American Humor: From Stand-Up to Satire

American humor can be hard to classify. It often skewers cultural values and norms by highlighting absurdities that would otherwise be overlooked.

But it also covers a wide spectrum. From the Algonquin Round Table of Dorothy Parker, James Thurber and Robert Benchley to modern comedy like Seinfeld, Saturday Night Live, and Curb Your Enthusiasm, this unit will explore how Americans find and express humor.


The United States has a rich history of comedy and satire. Its humor has brought cultural norms, values and practices into sharp relief, sometimes provoking change. From Benjamin Franklin to Fanny Fern and Mark Twain, Lucille Ball to Mel Brooks and Richard Pryor, Thomas Nast to Lynda Barry, Our Gang to Awkward Black Girl, American Humor: From Stand-Up to Satire examines humor as expression that reflects key concerns of people in specific times and places.

This book will appeal to anyone interested in the study of humor and satire, especially those with an interest in American literature, television and media studies or American culture. It explores how animated television programs such as The Simpsons, South Park, Family Guy, King of the Hill, Arrested Development, Futurama and Daria offer a new discourse on a very traditional strain of American humor and satire.

Satire, which makes fun of individuals, groups or governments, has been around in one form or another for over 2,000 years. For example, the ancient Greek playwright Aristophanes made fun of the Peloponnesian War, while Ben Franklin used satire in his political writings.

The 19th century saw the rise of a number of popular American humorists, including the famous Mark Twain, Ambrose Bierce (who wrote the cynical Devil’s Dictionary) and Samuel Minturn Peck (1854-1938). During this period a new strain of mainstream America humor developed with Sinclair Lewis’s Babbitt, which mercilessly laid into the formerly sacred Yankee businessman who spent his week making money and Sundays in church.

In the 20th century, African-American comedians came to prominence on the American stage and screen. This was largely due to the success of TV shows such as The Jeffersons and The Cosby Show, and the exposure they received on Saturday Night Live and other popular comedy shows.

In the 21st century, a new generation of American comedians is challenging racial stereotypes and redefining what is funny about Americans. The satirical television program South Park, for instance, frequently addresses such issues as racism, anti-Semitism, militant atheism, sexism and corporate culture. This and other current trends in American humor make this book essential reading for anyone interested in the study of a vibrant and dynamic aspect of American culture.


Satire is a form of humor that makes fun of people, groups or governments. It has been around in one form or another for over 2,000 years. Typically, satire uses irony and ridicule to criticize people or things in a way that is less likely to be taken seriously than direct criticism. In some cases, satire has run into serious opposition and attempts by those in power to censor it or prosecute its practitioners.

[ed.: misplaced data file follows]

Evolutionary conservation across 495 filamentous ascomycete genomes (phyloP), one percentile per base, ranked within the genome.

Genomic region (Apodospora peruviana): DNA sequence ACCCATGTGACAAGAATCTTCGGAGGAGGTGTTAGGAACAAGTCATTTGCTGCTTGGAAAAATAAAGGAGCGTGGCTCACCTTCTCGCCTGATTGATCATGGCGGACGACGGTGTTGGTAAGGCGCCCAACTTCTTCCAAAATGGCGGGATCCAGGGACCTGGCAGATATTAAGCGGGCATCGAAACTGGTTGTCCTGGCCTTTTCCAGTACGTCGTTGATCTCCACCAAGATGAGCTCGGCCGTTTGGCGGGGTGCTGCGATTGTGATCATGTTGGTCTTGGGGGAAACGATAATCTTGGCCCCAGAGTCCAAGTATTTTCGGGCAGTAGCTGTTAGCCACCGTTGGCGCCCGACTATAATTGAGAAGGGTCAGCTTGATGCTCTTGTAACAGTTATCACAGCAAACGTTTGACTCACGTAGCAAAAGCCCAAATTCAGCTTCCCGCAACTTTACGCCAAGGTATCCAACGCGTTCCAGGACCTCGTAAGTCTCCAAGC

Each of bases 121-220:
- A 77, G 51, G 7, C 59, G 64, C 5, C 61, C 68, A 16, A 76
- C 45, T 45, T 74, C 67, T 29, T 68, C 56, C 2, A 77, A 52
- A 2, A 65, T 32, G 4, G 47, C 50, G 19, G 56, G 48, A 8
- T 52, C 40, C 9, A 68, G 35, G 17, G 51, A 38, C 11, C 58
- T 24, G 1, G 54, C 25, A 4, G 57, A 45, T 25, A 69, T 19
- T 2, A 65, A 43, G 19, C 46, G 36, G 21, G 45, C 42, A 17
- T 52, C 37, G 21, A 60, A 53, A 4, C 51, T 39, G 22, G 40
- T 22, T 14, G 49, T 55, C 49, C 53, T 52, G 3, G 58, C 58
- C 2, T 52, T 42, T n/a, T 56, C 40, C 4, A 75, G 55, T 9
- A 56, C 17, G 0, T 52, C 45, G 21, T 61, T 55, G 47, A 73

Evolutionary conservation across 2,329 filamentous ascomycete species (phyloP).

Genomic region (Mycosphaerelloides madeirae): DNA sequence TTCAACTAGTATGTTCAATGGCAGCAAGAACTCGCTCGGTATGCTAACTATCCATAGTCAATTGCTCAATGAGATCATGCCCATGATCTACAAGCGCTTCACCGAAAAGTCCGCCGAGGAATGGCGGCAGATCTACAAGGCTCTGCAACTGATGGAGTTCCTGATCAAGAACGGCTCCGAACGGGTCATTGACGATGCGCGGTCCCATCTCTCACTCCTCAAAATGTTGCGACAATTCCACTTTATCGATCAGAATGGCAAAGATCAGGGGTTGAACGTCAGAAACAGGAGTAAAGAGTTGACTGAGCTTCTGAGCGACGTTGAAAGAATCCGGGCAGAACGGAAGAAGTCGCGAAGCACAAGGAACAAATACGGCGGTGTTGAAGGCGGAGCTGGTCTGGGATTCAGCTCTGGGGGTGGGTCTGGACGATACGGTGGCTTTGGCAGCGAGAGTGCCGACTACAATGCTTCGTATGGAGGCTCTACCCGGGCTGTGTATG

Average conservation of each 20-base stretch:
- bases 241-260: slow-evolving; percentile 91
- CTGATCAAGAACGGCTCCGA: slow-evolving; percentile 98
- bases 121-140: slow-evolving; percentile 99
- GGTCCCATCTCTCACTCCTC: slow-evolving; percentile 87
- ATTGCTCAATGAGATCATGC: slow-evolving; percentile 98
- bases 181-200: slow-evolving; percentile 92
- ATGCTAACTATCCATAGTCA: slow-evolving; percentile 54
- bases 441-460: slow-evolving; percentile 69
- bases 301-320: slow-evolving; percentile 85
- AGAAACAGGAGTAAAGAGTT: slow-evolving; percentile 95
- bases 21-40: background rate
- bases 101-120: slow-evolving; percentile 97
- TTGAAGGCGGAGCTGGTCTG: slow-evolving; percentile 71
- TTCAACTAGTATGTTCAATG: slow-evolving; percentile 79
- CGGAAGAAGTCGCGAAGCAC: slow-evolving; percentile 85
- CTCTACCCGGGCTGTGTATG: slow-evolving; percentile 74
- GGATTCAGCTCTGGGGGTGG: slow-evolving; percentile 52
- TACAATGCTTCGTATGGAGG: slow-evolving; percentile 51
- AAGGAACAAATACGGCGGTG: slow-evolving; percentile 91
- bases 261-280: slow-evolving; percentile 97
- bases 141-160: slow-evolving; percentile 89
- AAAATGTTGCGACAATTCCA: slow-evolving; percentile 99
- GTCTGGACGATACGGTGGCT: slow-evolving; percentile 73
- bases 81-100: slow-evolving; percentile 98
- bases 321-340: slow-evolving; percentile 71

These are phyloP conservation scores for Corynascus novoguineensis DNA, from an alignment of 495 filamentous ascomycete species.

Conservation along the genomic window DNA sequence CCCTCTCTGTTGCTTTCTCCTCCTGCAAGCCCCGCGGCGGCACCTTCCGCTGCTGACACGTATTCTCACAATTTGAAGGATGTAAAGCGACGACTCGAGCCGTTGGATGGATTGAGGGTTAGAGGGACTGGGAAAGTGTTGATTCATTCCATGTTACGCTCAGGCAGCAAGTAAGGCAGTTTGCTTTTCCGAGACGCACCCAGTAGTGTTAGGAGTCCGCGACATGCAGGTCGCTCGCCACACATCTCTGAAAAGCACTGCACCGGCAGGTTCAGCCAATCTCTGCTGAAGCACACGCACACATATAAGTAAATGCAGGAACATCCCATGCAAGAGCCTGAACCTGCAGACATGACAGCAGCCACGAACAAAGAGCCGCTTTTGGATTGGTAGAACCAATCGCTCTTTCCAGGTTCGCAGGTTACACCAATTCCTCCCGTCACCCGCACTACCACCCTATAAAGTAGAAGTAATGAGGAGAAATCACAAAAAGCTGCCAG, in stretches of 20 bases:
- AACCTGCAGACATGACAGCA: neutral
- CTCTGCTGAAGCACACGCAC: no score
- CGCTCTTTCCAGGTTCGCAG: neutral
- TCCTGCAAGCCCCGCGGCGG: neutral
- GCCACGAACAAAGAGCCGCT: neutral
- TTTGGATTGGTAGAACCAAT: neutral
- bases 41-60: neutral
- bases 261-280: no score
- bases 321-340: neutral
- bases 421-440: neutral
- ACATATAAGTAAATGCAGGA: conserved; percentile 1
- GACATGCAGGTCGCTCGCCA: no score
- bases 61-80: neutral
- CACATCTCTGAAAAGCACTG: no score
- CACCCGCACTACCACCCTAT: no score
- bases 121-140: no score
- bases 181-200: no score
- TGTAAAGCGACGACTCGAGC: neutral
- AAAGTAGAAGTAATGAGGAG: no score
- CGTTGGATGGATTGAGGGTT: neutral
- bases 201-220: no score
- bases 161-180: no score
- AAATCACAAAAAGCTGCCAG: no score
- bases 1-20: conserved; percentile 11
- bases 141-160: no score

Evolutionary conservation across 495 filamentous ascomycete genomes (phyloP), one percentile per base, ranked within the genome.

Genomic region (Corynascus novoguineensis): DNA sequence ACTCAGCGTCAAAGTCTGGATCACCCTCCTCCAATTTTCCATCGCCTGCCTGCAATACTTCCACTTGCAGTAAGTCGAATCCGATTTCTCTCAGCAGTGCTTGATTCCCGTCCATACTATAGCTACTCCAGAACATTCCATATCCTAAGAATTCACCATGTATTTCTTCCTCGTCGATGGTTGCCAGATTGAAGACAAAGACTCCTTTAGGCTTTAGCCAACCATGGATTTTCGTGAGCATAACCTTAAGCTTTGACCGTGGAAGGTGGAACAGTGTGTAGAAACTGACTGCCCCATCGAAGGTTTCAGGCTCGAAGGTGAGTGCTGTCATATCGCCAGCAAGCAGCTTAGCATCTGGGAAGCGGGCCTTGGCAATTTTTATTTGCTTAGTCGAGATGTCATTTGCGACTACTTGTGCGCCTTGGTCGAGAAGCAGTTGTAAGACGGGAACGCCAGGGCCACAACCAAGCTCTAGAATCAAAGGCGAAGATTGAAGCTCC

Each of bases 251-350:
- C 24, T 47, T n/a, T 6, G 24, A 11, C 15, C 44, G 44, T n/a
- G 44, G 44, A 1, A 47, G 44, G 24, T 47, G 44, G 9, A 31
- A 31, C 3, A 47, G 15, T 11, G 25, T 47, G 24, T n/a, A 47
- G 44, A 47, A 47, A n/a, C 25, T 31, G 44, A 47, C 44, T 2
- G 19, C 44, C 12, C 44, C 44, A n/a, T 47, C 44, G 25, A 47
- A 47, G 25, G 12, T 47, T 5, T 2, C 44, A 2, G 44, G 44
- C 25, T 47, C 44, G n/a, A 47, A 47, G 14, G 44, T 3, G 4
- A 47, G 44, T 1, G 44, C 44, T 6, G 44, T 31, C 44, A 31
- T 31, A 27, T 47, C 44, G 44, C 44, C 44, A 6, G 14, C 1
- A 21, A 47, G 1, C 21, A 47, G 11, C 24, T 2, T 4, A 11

In addition to written satire, stand-up comedy has become an important form of American humor. The tradition of vaudeville and minstrel humor paved the way for popular entertainers like Jack Benny, Eddie Cantor, Charlie Chaplin and Woody Allen to become successful comedians. Later, the advent of television allowed for animated cartoons of a humorous nature to gain wide appeal. The success of the Looney Tunes and Tom and Jerry shows, among others, demonstrated how broad a range of topics could be portrayed with the comic touch.

The success of a comedy show often depends on a comedian’s ability to elicit audience laughter. This can be done in a variety of ways, including telling a simple joke or story with a punchline, or by using a combination of visual and verbal humor techniques. The ability to evoke laughs also depends on the topic of the comedy and how easily it can be related to contemporary events or social attitudes.

There are many comedians who use their art to make social commentary, such as Jon Stewart and Dave Chapelle. However, it is not a common feature of most American comedians. Many of the jokes that fall into this category are risqué and must be handled carefully. This is especially true if they have to do with race or gender.

For example, a white comedian could not easily do a routine in which she criticizes black culture or women’s rights because this would be offensive to most of the audience. In some cases, a comedian may even find herself banned from television or the concert stage for addressing certain issues.